When I first came to Barbados for study abroad, joining a sports team on campus was literally not even on my priority list. I hadn’t played any sort of organized team sport since high school, and it didn’t seem realistic to me that I would start up again on a Caribbean island three quarters through my collegiate career. But mid-February rolled around, and a couple things began to happen: I started to become socially and physically complacent, and I started to put on some pounds. Luckily, one of my hall-mates walked by me one day, tennis racket in hand, and a solution began readily forming itself. Eager to figure out what opportunities there were to play tennis on UWI campus, I discovered that there were Intermediate level practices every Monday. Recognizing that joining the tennis team would solve both of my current issues, I told him I’d be there next Monday ready to go.
I cannot speak for all of UWI sports, but from what I have experienced and heard, sports practices are a bit different at American colleges as opposed to the University of the West Indies. If you want to play sports on the varsity level in the United States, you’re going to most likely have to be recruited, regardless of the sport. Practices are generally everyday, with strict workout regimens and rules about attendance and conduct. If you play football for the University of Richmond, for example, you’re more or less eating, sleeping, and breathing Richmond Spiders Football. Here at the University of the West Indies, multiple exchange students have just shown up at practice and walked on the basketball, field hockey, and volleyball teams. The sports facilities on campus consist of a field hockey field, the cricket oval (duh), cricket batting cages, an indoor “coaching center”, one tennis court, one basketball court, and a soccer field down the road.
Now one thing I need to make clear before I continue is that I am in no way saying that UWI sports are a joke compared to collegiate sports programs in the United States, but rather that they have a refreshingly laid back approach toward most of their sports programs. You won’t find UWI students having meltdowns or burn-outs over sports-related stress (save cricket, maybe), like many United States’ students will have before they even get to the collegiate level. I find most students with which I talked about their experience playing sports for UWI love it, and some even get the chance to play in games throughout the Caribbean.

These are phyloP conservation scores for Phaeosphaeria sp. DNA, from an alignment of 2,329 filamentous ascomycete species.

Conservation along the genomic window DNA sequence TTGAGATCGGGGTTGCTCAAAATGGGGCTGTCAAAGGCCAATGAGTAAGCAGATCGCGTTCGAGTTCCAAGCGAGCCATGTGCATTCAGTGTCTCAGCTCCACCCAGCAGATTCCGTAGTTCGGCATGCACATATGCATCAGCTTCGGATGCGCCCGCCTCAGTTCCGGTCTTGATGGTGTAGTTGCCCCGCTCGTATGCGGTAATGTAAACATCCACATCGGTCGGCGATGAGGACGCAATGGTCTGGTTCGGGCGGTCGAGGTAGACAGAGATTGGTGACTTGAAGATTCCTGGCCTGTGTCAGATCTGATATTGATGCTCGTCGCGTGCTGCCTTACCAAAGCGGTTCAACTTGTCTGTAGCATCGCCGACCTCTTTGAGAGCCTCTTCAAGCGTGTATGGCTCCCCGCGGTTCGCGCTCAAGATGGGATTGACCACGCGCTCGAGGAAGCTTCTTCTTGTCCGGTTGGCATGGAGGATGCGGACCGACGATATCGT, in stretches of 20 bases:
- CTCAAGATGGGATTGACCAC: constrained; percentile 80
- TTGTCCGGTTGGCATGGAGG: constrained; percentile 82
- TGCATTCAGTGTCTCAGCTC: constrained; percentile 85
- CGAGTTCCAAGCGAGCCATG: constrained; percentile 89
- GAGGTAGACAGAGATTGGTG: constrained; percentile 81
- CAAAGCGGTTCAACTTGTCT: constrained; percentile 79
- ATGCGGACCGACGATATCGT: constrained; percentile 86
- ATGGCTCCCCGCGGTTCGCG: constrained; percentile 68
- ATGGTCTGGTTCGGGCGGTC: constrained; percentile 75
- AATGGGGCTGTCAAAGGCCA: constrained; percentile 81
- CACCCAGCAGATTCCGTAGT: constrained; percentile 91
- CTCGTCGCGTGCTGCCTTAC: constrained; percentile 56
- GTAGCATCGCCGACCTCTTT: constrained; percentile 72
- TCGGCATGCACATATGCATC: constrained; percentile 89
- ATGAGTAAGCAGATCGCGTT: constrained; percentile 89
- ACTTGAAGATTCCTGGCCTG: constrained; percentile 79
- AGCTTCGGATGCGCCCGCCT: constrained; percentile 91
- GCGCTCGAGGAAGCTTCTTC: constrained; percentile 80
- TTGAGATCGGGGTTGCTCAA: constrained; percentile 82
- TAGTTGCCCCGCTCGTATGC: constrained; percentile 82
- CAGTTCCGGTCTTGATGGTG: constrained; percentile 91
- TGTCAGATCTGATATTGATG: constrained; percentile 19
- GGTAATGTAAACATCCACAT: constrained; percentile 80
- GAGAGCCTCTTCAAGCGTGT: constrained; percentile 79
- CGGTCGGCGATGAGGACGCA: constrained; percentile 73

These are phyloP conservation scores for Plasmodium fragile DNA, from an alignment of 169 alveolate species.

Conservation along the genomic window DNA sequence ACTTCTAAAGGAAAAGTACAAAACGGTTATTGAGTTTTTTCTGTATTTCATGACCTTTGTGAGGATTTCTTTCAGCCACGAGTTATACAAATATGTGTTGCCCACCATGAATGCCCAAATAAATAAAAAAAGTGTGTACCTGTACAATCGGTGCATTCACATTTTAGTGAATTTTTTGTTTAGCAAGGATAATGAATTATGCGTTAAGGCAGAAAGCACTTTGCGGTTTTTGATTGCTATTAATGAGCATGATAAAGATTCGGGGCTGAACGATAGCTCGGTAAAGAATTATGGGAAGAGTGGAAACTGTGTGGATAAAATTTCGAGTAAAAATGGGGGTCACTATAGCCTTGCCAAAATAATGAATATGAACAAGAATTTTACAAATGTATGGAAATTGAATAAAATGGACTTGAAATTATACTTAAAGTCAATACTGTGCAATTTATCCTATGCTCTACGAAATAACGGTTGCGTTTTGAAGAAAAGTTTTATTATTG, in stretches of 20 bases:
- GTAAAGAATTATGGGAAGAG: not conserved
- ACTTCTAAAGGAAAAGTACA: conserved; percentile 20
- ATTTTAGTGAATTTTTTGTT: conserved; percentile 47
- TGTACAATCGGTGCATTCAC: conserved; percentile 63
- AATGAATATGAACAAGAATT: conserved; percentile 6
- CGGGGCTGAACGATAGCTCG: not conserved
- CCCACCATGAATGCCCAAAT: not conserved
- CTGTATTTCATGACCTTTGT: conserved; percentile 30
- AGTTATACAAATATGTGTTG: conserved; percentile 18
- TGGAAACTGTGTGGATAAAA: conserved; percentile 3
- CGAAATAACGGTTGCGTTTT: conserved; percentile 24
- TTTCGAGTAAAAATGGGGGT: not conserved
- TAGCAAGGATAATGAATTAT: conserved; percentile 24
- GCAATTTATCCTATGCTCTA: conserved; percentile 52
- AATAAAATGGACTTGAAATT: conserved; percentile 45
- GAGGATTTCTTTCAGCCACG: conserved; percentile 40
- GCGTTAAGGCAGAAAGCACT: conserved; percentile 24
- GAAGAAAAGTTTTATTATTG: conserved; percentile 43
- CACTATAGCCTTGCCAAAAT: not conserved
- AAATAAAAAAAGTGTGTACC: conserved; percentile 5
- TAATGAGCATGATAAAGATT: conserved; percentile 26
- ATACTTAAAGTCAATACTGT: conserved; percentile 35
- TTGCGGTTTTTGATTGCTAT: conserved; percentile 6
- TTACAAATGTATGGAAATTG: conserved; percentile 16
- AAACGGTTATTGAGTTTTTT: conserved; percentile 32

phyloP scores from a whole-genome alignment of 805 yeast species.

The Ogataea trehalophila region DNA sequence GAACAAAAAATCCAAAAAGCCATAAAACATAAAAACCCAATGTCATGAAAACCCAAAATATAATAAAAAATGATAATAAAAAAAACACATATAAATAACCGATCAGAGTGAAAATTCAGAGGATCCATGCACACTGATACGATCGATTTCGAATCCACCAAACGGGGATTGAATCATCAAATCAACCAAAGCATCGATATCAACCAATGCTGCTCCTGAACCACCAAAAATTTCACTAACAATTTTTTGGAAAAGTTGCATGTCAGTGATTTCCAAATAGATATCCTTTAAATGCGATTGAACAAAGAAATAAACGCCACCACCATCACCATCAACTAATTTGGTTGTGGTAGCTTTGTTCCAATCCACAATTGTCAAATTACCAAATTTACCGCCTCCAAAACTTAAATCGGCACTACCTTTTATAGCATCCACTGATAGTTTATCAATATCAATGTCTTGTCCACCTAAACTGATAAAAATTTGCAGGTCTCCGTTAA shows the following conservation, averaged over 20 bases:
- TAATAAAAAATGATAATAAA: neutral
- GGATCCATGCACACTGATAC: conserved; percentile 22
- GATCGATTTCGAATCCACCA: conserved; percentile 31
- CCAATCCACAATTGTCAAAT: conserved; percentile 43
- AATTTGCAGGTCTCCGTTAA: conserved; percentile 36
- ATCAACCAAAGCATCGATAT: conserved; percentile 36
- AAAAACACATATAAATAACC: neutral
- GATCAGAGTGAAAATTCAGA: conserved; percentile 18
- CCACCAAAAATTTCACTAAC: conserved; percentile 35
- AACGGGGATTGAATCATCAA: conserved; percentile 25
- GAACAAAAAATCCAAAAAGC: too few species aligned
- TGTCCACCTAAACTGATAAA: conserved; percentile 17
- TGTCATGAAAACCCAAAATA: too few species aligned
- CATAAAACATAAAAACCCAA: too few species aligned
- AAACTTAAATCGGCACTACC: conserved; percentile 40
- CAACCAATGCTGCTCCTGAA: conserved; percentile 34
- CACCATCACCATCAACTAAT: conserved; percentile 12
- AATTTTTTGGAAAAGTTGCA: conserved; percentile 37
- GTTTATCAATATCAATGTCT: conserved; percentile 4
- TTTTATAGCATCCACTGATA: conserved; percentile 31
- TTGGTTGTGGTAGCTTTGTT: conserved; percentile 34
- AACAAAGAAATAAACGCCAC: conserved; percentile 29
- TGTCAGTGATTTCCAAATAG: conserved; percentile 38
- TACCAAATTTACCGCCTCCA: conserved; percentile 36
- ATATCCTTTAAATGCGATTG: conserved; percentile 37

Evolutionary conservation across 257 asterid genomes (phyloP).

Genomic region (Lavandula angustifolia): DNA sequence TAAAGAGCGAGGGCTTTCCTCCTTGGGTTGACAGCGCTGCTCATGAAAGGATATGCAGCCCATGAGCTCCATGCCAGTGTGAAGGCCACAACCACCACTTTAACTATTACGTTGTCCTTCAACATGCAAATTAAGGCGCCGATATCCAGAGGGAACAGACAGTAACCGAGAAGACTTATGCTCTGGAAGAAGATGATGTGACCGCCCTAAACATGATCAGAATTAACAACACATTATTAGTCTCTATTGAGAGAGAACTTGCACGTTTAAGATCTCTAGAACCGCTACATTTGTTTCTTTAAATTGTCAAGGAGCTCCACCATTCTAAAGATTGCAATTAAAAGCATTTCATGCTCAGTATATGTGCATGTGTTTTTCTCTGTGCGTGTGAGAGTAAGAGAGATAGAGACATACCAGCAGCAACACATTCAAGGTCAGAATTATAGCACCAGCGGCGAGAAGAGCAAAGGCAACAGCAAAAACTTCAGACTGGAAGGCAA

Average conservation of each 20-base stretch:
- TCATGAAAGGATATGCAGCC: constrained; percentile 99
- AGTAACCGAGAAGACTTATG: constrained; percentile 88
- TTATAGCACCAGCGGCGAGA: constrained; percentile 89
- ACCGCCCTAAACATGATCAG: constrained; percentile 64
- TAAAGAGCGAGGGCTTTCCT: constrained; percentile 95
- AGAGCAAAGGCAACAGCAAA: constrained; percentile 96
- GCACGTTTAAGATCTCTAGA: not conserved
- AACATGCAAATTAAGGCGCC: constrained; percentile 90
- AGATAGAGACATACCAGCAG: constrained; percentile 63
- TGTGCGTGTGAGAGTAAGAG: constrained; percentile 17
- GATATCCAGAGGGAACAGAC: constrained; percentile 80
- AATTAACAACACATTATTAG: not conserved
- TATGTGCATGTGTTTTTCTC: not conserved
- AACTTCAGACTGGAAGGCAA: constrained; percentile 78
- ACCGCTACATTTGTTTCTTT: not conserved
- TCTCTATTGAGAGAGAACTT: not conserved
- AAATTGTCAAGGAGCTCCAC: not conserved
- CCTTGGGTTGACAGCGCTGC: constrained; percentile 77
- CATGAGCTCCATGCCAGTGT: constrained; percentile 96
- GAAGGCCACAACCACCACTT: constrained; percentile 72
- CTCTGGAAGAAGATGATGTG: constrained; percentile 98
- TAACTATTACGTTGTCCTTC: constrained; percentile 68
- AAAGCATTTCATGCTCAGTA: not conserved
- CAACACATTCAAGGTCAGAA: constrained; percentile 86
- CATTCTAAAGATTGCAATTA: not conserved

Tennis practices, however, are tough. If I had managed to convince myself that I wasn’t out of shape before I joined the tennis team, well, that changed fast. The Intermediate level team is composed of about 10-12 students, about 9 boys and 3 girls, on any given practice day. Needless to say the coaches have a tough job trying to get 12 players sufficient playing time on one court, but they do a great job of creating a program beneficial for everyone. They’ll have four stations, for example: One station will be a ground-stroke or volleying drill, another two will be some sort of cardio exercise (think burpees or frog jumps), and the last might be hitting against “the wall” (the tennis court is right next to the indoor coaching center). The Intermediate group was a great bunch of people and I made friends quickly, but one of the coaches, Raymond, decided I needed a bigger challenge. Thus about three weeks after joining the team I was bumped up to the Advanced group.
Now, I’m a competitive dude and was thrilled about getting more playing time with the Advanced group, but I was also pretty nervous. What if I showed up on Wednesday and just got absolutely thrashed? Well, it turns out a little bit of pressure can go a long way when it comes to motivating me. I crushed a red bull after my Wednesday night class and headed over for my first practice with the Advanced group. This was a smaller, more intense group, with only about 4-6 players per practice day, and it quickly became apparent that they were good. But as I said, I was extremely determined not to embarrass myself, and I played my guts out for two hours in an attempt to win their respect.
A month later, and I am like a giddy child before Wednesday and Friday night tennis practices. The coaches really want to see us improve, and are extremely constructive in their advice. One of them even plays on the Davis Cup Team for Barbados! I feel incredibly fortunate that I am more or less getting semi-private lessons twice a week for free. And my teammates are awesome- we’re all extremely competitive but it doesn’t take much for us to break down and start laughing when someone shanks a ball over the fence. It’s not uncommon for us to stay an hour later after practice hours and just hit around, even though we’re all exhausted from the two hours of drills and cardio beforehand. There have been many incredible things that I’ve done and seen in Barbados, but I would say joining the UWI tennis team has had the biggest impact upon my study abroad experience thus far.